Released today in 1987: Welcome To The Jungle

Geffen GEF30

Geffen GEF30

Who would have predicted that the debut long-player from American thrash rockers Guns N’ Roses would emerge as one of the most successful albums of the 1980s? Not the British music press, that’s for sure. On its release in July 1987, some titles passed on reviewing it altogether, including Smash Hits. In that magazine’s case this was fair enough, as Guns N’ Roses hadn’t had a hit at that point. Their first single It’s So Easy fell short of the Top 75 here, and the follow-up, Welcome To The Jungle (which went on to become one of their most enduring hits) was only a very minor hit on its first release. Gradually their reputation and popularity grew however, and by 1989 the group and their lead singer Axl Rose had earned appearances on Smash Hits’s cover due to a pair of singles reaching #6: Paradise City and a re-issue of Sweet Child O Mine, the latter having reached #24 the year before. (The second issue of Welcome To The Jungle, coupled with Nightrain, had also made #24 in 1988; Nightrain was released as a single in its own right in 1989 and made #17.) All these tracks were taken from Appetite For Destruction, that slow-burning debut album which few critics had spotted the potential in.

A few words about the record before we look at the contemporary reviews in the British media: work on Appetite For Destruction began in earnest in January 1987, with basic tracks recorded based on songs written at different times by different members of the group. Following this, parts of the recording were done very quickly and others were laboured: drummer Steven Adler says the percussion was completed in around six days, but Rose took a long time to complete his vocals (recording them line by line until he was happy with them) and guitarist Slash worked closely with producer Mike Clink over multiple sessions to perfect his solos. On release, instead of side 1 and side 2, the album had sides G (drug culture, big city life – ‘guns’ music) and R (sex and relationships, ‘roses’ music) and had distinctive artwork courtesy of Robert Williams. The sleeve was to have been a photo of the Space Shuttle Challenger explosion but their record company rejected this saying it was “in bad taste”.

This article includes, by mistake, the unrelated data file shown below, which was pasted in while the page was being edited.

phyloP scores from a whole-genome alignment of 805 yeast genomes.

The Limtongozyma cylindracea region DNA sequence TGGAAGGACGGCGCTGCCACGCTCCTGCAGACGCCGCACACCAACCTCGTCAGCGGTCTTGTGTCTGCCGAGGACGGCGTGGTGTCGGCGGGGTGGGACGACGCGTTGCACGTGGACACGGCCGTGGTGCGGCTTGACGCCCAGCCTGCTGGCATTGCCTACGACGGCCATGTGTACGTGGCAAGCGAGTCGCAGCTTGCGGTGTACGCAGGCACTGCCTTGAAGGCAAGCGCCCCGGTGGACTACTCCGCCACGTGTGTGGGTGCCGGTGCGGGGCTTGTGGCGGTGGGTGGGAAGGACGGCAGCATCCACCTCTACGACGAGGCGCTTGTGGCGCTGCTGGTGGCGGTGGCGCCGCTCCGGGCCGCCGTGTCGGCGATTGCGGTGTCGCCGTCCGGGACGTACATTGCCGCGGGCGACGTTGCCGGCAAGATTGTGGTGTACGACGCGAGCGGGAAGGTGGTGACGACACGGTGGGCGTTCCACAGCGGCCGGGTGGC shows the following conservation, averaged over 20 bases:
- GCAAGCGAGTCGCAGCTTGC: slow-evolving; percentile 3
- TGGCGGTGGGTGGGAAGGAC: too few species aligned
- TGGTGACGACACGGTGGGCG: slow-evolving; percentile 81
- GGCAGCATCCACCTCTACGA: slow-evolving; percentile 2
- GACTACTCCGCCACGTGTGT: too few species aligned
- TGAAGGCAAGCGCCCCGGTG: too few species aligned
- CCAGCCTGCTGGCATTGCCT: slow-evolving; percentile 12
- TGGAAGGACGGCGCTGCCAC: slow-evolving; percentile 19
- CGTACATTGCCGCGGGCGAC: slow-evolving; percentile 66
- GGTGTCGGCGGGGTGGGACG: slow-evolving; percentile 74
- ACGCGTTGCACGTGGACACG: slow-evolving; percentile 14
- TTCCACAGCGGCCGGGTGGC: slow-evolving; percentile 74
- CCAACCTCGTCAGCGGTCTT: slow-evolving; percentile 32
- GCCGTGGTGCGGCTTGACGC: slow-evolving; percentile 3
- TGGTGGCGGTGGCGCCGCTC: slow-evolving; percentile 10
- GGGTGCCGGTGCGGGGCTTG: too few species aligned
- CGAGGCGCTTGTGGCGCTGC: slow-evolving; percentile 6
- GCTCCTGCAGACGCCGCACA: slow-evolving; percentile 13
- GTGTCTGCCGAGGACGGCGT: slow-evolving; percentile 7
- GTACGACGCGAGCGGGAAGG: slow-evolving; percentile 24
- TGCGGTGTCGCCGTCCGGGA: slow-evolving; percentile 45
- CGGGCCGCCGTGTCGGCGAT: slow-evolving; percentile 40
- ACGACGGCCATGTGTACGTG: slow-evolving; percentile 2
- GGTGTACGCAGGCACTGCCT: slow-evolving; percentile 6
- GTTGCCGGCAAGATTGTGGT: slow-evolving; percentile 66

In 2000 Q magazine called it “a riotous celebration of sex, drugs and rock’n’roll,” in a list identifying it as one of the greatest metal albums of all time. Back in 1987, though, the magazine was more cautious in its appraisal: “Cynical, amoral and nasty, Guns n’ Roses are ideal villains for the next Dirty Harry movie. Their slash and burn hard rock is hardly original, and short on melody, but they possess enough attack to suggest they’re probably genuinely offensive on stage. If drinking and driving is your idea of a good time, these are your soul mates.” The review gave the album three out of a possible five stars, so it wasn’t entirely unfavourable. Over to NME for that job: “I feel like I’ve heard Appetite For Destruction a zillion times already… Guns N’ Roses show that they can write a mean lyric, but why do they come across sounding like dumb dinos? As one gash of white hot riffery welds into the next the result is boredom, and angry boredom that eventually is replaced by apathy – the debut record’s greatest enemy. Lead singer W Axl Rose alternates from being a passable impersonator of Robert Plant to coughing up something that sounds remarkably like Steven Tyler of Aerosmith fame. Meanwhile lead guitar grinder Slash bubbles but fails to boil over. This sounds like hard labour, the sweat of prisoners as opposed to the perspiration of creation.”